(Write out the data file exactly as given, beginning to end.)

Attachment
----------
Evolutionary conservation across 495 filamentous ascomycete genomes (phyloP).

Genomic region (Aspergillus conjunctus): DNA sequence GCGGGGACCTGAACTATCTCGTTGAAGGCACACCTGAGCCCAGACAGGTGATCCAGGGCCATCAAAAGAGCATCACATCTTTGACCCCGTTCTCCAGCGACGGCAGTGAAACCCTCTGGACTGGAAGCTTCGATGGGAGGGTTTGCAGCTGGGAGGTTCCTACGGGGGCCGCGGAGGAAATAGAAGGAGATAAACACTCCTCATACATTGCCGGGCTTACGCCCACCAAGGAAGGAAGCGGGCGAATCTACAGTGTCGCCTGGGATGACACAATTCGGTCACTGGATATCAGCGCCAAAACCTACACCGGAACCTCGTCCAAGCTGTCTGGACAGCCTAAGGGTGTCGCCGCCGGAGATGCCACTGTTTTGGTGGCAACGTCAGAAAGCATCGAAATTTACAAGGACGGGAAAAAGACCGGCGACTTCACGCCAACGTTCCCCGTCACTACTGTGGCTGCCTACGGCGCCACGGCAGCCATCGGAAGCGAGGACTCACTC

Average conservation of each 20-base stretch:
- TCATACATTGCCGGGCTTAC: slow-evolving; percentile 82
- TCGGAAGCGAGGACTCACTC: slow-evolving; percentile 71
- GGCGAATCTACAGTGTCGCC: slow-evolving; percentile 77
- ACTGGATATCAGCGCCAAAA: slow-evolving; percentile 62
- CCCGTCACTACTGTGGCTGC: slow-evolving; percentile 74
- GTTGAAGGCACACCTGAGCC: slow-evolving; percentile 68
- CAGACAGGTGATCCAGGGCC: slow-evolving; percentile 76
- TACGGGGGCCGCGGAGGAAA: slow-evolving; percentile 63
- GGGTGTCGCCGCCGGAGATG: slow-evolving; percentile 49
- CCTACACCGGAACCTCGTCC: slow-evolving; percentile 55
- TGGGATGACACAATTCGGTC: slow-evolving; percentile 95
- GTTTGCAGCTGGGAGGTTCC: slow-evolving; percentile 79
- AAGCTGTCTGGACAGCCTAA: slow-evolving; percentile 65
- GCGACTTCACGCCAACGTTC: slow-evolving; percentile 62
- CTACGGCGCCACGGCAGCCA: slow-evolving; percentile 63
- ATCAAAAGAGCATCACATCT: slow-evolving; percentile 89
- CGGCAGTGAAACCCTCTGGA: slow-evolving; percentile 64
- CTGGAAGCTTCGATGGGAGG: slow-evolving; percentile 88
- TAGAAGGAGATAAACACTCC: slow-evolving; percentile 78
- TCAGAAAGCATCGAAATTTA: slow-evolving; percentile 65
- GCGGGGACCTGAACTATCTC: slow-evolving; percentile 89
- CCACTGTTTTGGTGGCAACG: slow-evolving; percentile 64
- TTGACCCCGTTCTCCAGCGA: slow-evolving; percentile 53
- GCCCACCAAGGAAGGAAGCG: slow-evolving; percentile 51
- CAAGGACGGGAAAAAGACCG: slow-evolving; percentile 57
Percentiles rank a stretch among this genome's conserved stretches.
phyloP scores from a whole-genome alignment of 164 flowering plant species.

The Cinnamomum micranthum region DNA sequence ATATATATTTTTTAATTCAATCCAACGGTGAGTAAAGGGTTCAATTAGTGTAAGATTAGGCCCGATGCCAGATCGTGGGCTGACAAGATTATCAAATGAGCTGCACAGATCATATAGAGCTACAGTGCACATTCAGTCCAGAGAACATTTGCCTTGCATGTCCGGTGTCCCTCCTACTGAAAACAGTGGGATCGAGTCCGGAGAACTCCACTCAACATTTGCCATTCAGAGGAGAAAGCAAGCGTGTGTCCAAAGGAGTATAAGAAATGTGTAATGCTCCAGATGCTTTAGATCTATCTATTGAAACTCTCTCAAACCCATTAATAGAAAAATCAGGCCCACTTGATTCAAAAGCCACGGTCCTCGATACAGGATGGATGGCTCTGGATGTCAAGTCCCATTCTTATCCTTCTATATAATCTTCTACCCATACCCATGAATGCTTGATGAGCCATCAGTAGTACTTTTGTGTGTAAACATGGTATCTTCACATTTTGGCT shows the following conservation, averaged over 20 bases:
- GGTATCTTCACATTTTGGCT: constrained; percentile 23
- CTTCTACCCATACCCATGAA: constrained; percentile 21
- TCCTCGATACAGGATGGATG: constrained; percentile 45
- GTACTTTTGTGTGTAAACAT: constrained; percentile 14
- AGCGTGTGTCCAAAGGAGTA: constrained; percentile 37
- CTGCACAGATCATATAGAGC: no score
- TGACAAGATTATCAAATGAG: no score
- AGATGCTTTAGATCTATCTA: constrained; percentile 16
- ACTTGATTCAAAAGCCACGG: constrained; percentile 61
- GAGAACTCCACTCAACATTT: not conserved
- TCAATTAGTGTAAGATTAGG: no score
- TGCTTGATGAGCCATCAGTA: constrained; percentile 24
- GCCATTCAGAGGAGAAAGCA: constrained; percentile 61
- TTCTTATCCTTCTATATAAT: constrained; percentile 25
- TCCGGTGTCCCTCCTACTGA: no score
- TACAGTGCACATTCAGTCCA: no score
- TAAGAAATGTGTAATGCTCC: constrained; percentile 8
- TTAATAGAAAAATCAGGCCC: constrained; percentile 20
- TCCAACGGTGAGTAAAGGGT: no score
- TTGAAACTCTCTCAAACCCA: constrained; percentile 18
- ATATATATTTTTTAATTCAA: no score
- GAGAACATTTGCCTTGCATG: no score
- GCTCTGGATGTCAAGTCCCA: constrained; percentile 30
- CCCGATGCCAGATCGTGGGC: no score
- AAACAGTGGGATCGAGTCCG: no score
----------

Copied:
Evolutionary conservation across 495 filamentous ascomycete genomes (phyloP).

Genomic region (Aspergillus conjunctus): DNA sequence GCGGGGACCTGAACTATCTCGTTGAAGGCACACCTGAGCCCAGACAGGTGATCCAGGGCCATCAAAAGAGCATCACATCTTTGACCCCGTTCTCCAGCGACGGCAGTGAAACCCTCTGGACTGGAAGCTTCGATGGGAGGGTTTGCAGCTGGGAGGTTCCTACGGGGGCCGCGGAGGAAATAGAAGGAGATAAACACTCCTCATACATTGCCGGGCTTACGCCCACCAAGGAAGGAAGCGGGCGAATCTACAGTGTCGCCTGGGATGACACAATTCGGTCACTGGATATCAGCGCCAAAACCTACACCGGAACCTCGTCCAAGCTGTCTGGACAGCCTAAGGGTGTCGCCGCCGGAGATGCCACTGTTTTGGTGGCAACGTCAGAAAGCATCGAAATTTACAAGGACGGGAAAAAGACCGGCGACTTCACGCCAACGTTCCCCGTCACTACTGTGGCTGCCTACGGCGCCACGGCAGCCATCGGAAGCGAGGACTCACTC

Average conservation of each 20-base stretch:
- TCATACATTGCCGGGCTTAC: slow-evolving; percentile 82
- TCGGAAGCGAGGACTCACTC: slow-evolving; percentile 71
- GGCGAATCTACAGTGTCGCC: slow-evolving; percentile 77
- ACTGGATATCAGCGCCAAAA: slow-evolving; percentile 62
- CCCGTCACTACTGTGGCTGC: slow-evolving; percentile 74
- GTTGAAGGCACACCTGAGCC: slow-evolving; percentile 68
- CAGACAGGTGATCCAGGGCC: slow-evolving; percentile 76
- TACGGGGGCCGCGGAGGAAA: slow-evolving; percentile 63
- GGGTGTCGCCGCCGGAGATG: slow-evolving; percentile 49
- CCTACACCGGAACCTCGTCC: slow-evolving; percentile 55
- TGGGATGACACAATTCGGTC: slow-evolving; percentile 95
- GTTTGCAGCTGGGAGGTTCC: slow-evolving; percentile 79
- AAGCTGTCTGGACAGCCTAA: slow-evolving; percentile 65
- GCGACTTCACGCCAACGTTC: slow-evolving; percentile 62
- CTACGGCGCCACGGCAGCCA: slow-evolving; percentile 63
- ATCAAAAGAGCATCACATCT: slow-evolving; percentile 89
- CGGCAGTGAAACCCTCTGGA: slow-evolving; percentile 64
- CTGGAAGCTTCGATGGGAGG: slow-evolving; percentile 88
- TAGAAGGAGATAAACACTCC: slow-evolving; percentile 78
- TCAGAAAGCATCGAAATTTA: slow-evolving; percentile 65
- GCGGGGACCTGAACTATCTC: slow-evolving; percentile 89
- CCACTGTTTTGGTGGCAACG: slow-evolving; percentile 64
- TTGACCCCGTTCTCCAGCGA: slow-evolving; percentile 53
- GCCCACCAAGGAAGGAAGCG: slow-evolving; percentile 51
- CAAGGACGGGAAAAAGACCG: slow-evolving; percentile 57
Percentiles rank a stretch among this genome's conserved stretches.
phyloP scores from a whole-genome alignment of 164 flowering plant species.

The Cinnamomum micranthum region DNA sequence ATATATATTTTTTAATTCAATCCAACGGTGAGTAAAGGGTTCAATTAGTGTAAGATTAGGCCCGATGCCAGATCGTGGGCTGACAAGATTATCAAATGAGCTGCACAGATCATATAGAGCTACAGTGCACATTCAGTCCAGAGAACATTTGCCTTGCATGTCCGGTGTCCCTCCTACTGAAAACAGTGGGATCGAGTCCGGAGAACTCCACTCAACATTTGCCATTCAGAGGAGAAAGCAAGCGTGTGTCCAAAGGAGTATAAGAAATGTGTAATGCTCCAGATGCTTTAGATCTATCTATTGAAACTCTCTCAAACCCATTAATAGAAAAATCAGGCCCACTTGATTCAAAAGCCACGGTCCTCGATACAGGATGGATGGCTCTGGATGTCAAGTCCCATTCTTATCCTTCTATATAATCTTCTACCCATACCCATGAATGCTTGATGAGCCATCAGTAGTACTTTTGTGTGTAAACATGGTATCTTCACATTTTGGCT shows the following conservation, averaged over 20 bases:
- GGTATCTTCACATTTTGGCT: constrained; percentile 23
- CTTCTACCCATACCCATGAA: constrained; percentile 21
- TCCTCGATACAGGATGGATG: constrained; percentile 45
- GTACTTTTGTGTGTAAACAT: constrained; percentile 14
- AGCGTGTGTCCAAAGGAGTA: constrained; percentile 37
- CTGCACAGATCATATAGAGC: no score
- TGACAAGATTATCAAATGAG: no score
- AGATGCTTTAGATCTATCTA: constrained; percentile 16
- ACTTGATTCAAAAGCCACGG: constrained; percentile 61
- GAGAACTCCACTCAACATTT: not conserved
- TCAATTAGTGTAAGATTAGG: no score
- TGCTTGATGAGCCATCAGTA: constrained; percentile 24
- GCCATTCAGAGGAGAAAGCA: constrained; percentile 61
- TTCTTATCCTTCTATATAAT: constrained; percentile 25
- TCCGGTGTCCCTCCTACTGA: no score
- TACAGTGCACATTCAGTCCA: no score
- TAAGAAATGTGTAATGCTCC: constrained; percentile 8
- TTAATAGAAAAATCAGGCCC: constrained; percentile 20
- TCCAACGGTGAGTAAAGGGT: no score
- TTGAAACTCTCTCAAACCCA: constrained; percentile 18
- ATATATATTTTTTAATTCAA: no score
- GAGAACATTTGCCTTGCATG: no score
- GCTCTGGATGTCAAGTCCCA: constrained; percentile 30
- CCCGATGCCAGATCGTGGGC: no score
- AAACAGTGGGATCGAGTCCG: no score